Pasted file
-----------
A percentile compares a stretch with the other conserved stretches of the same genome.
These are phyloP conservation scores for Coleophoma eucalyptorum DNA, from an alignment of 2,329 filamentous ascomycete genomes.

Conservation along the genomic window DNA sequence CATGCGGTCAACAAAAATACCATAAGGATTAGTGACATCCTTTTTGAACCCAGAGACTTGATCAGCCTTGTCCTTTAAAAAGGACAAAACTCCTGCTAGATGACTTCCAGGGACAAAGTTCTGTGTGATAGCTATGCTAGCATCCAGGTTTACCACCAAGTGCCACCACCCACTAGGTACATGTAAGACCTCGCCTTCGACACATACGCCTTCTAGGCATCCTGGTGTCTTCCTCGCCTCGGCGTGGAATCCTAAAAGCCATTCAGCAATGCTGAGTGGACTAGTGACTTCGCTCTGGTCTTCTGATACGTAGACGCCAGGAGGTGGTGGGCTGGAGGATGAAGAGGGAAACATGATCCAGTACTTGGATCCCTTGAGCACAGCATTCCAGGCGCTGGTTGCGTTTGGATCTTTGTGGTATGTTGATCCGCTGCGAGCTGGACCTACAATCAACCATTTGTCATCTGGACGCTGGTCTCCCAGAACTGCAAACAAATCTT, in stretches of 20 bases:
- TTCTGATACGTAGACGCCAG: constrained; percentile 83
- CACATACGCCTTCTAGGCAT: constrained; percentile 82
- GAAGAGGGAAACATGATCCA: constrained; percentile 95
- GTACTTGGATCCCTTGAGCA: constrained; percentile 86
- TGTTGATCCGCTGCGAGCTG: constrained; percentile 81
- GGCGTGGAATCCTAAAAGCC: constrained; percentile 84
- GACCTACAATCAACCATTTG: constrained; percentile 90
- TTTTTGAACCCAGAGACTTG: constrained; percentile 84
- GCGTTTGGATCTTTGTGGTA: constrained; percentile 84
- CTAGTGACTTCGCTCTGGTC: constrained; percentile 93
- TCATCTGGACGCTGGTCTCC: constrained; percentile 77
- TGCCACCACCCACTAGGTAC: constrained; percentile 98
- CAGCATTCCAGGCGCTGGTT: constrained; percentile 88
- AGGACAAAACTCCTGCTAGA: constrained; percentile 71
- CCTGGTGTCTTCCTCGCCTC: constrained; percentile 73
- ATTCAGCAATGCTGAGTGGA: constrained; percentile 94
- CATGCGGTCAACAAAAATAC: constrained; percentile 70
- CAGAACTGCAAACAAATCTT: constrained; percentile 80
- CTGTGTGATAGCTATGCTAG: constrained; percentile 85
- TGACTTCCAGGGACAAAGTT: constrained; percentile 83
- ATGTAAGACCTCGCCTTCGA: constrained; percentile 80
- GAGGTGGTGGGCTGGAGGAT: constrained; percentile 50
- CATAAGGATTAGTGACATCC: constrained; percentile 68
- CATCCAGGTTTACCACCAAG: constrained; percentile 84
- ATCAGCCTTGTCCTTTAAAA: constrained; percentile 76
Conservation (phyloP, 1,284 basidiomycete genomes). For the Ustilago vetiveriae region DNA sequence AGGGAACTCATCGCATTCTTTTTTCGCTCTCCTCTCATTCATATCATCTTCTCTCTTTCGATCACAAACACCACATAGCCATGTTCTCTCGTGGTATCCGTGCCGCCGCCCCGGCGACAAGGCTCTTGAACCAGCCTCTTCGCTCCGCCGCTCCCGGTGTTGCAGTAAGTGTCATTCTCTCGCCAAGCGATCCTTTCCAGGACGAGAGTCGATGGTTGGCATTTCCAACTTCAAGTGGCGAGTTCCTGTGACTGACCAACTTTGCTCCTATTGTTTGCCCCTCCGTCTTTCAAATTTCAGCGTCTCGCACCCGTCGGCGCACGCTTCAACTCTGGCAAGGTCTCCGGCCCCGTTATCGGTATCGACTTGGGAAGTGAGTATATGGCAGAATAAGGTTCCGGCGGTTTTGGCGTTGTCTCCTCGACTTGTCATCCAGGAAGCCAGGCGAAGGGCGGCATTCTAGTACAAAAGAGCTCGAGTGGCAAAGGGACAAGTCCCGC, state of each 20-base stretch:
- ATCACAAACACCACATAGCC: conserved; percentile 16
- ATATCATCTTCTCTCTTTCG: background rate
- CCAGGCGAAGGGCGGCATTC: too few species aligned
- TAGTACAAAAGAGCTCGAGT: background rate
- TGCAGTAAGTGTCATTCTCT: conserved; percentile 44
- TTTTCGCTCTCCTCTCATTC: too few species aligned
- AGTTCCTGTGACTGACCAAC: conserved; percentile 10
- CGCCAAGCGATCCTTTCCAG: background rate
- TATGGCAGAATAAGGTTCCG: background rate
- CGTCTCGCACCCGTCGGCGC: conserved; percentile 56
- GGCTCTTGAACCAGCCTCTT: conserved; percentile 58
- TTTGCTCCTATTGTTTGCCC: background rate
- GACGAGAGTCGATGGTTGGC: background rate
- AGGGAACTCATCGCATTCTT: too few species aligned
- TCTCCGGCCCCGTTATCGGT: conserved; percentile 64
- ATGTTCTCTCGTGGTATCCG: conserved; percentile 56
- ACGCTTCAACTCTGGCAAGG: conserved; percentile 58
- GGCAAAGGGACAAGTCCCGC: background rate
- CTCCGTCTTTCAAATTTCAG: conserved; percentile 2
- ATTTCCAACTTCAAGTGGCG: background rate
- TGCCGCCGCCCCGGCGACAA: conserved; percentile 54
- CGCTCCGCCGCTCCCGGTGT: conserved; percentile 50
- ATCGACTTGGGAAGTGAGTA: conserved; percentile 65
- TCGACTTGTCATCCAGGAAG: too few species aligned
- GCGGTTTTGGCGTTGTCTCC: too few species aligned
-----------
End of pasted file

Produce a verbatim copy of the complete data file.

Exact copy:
A percentile compares a stretch with the other conserved stretches of the same genome.
These are phyloP conservation scores for Coleophoma eucalyptorum DNA, from an alignment of 2,329 filamentous ascomycete genomes.

Conservation along the genomic window DNA sequence CATGCGGTCAACAAAAATACCATAAGGATTAGTGACATCCTTTTTGAACCCAGAGACTTGATCAGCCTTGTCCTTTAAAAAGGACAAAACTCCTGCTAGATGACTTCCAGGGACAAAGTTCTGTGTGATAGCTATGCTAGCATCCAGGTTTACCACCAAGTGCCACCACCCACTAGGTACATGTAAGACCTCGCCTTCGACACATACGCCTTCTAGGCATCCTGGTGTCTTCCTCGCCTCGGCGTGGAATCCTAAAAGCCATTCAGCAATGCTGAGTGGACTAGTGACTTCGCTCTGGTCTTCTGATACGTAGACGCCAGGAGGTGGTGGGCTGGAGGATGAAGAGGGAAACATGATCCAGTACTTGGATCCCTTGAGCACAGCATTCCAGGCGCTGGTTGCGTTTGGATCTTTGTGGTATGTTGATCCGCTGCGAGCTGGACCTACAATCAACCATTTGTCATCTGGACGCTGGTCTCCCAGAACTGCAAACAAATCTT, in stretches of 20 bases:
- TTCTGATACGTAGACGCCAG: constrained; percentile 83
- CACATACGCCTTCTAGGCAT: constrained; percentile 82
- GAAGAGGGAAACATGATCCA: constrained; percentile 95
- GTACTTGGATCCCTTGAGCA: constrained; percentile 86
- TGTTGATCCGCTGCGAGCTG: constrained; percentile 81
- GGCGTGGAATCCTAAAAGCC: constrained; percentile 84
- GACCTACAATCAACCATTTG: constrained; percentile 90
- TTTTTGAACCCAGAGACTTG: constrained; percentile 84
- GCGTTTGGATCTTTGTGGTA: constrained; percentile 84
- CTAGTGACTTCGCTCTGGTC: constrained; percentile 93
- TCATCTGGACGCTGGTCTCC: constrained; percentile 77
- TGCCACCACCCACTAGGTAC: constrained; percentile 98
- CAGCATTCCAGGCGCTGGTT: constrained; percentile 88
- AGGACAAAACTCCTGCTAGA: constrained; percentile 71
- CCTGGTGTCTTCCTCGCCTC: constrained; percentile 73
- ATTCAGCAATGCTGAGTGGA: constrained; percentile 94
- CATGCGGTCAACAAAAATAC: constrained; percentile 70
- CAGAACTGCAAACAAATCTT: constrained; percentile 80
- CTGTGTGATAGCTATGCTAG: constrained; percentile 85
- TGACTTCCAGGGACAAAGTT: constrained; percentile 83
- ATGTAAGACCTCGCCTTCGA: constrained; percentile 80
- GAGGTGGTGGGCTGGAGGAT: constrained; percentile 50
- CATAAGGATTAGTGACATCC: constrained; percentile 68
- CATCCAGGTTTACCACCAAG: constrained; percentile 84
- ATCAGCCTTGTCCTTTAAAA: constrained; percentile 76
Conservation (phyloP, 1,284 basidiomycete genomes). For the Ustilago vetiveriae region DNA sequence AGGGAACTCATCGCATTCTTTTTTCGCTCTCCTCTCATTCATATCATCTTCTCTCTTTCGATCACAAACACCACATAGCCATGTTCTCTCGTGGTATCCGTGCCGCCGCCCCGGCGACAAGGCTCTTGAACCAGCCTCTTCGCTCCGCCGCTCCCGGTGTTGCAGTAAGTGTCATTCTCTCGCCAAGCGATCCTTTCCAGGACGAGAGTCGATGGTTGGCATTTCCAACTTCAAGTGGCGAGTTCCTGTGACTGACCAACTTTGCTCCTATTGTTTGCCCCTCCGTCTTTCAAATTTCAGCGTCTCGCACCCGTCGGCGCACGCTTCAACTCTGGCAAGGTCTCCGGCCCCGTTATCGGTATCGACTTGGGAAGTGAGTATATGGCAGAATAAGGTTCCGGCGGTTTTGGCGTTGTCTCCTCGACTTGTCATCCAGGAAGCCAGGCGAAGGGCGGCATTCTAGTACAAAAGAGCTCGAGTGGCAAAGGGACAAGTCCCGC, state of each 20-base stretch:
- ATCACAAACACCACATAGCC: conserved; percentile 16
- ATATCATCTTCTCTCTTTCG: background rate
- CCAGGCGAAGGGCGGCATTC: too few species aligned
- TAGTACAAAAGAGCTCGAGT: background rate
- TGCAGTAAGTGTCATTCTCT: conserved; percentile 44
- TTTTCGCTCTCCTCTCATTC: too few species aligned
- AGTTCCTGTGACTGACCAAC: conserved; percentile 10
- CGCCAAGCGATCCTTTCCAG: background rate
- TATGGCAGAATAAGGTTCCG: background rate
- CGTCTCGCACCCGTCGGCGC: conserved; percentile 56
- GGCTCTTGAACCAGCCTCTT: conserved; percentile 58
- TTTGCTCCTATTGTTTGCCC: background rate
- GACGAGAGTCGATGGTTGGC: background rate
- AGGGAACTCATCGCATTCTT: too few species aligned
- TCTCCGGCCCCGTTATCGGT: conserved; percentile 64
- ATGTTCTCTCGTGGTATCCG: conserved; percentile 56
- ACGCTTCAACTCTGGCAAGG: conserved; percentile 58
- GGCAAAGGGACAAGTCCCGC: background rate
- CTCCGTCTTTCAAATTTCAG: conserved; percentile 2
- ATTTCCAACTTCAAGTGGCG: background rate
- TGCCGCCGCCCCGGCGACAA: conserved; percentile 54
- CGCTCCGCCGCTCCCGGTGT: conserved; percentile 50
- ATCGACTTGGGAAGTGAGTA: conserved; percentile 65
- TCGACTTGTCATCCAGGAAG: too few species aligned
- GCGGTTTTGGCGTTGTCTCC: too few species aligned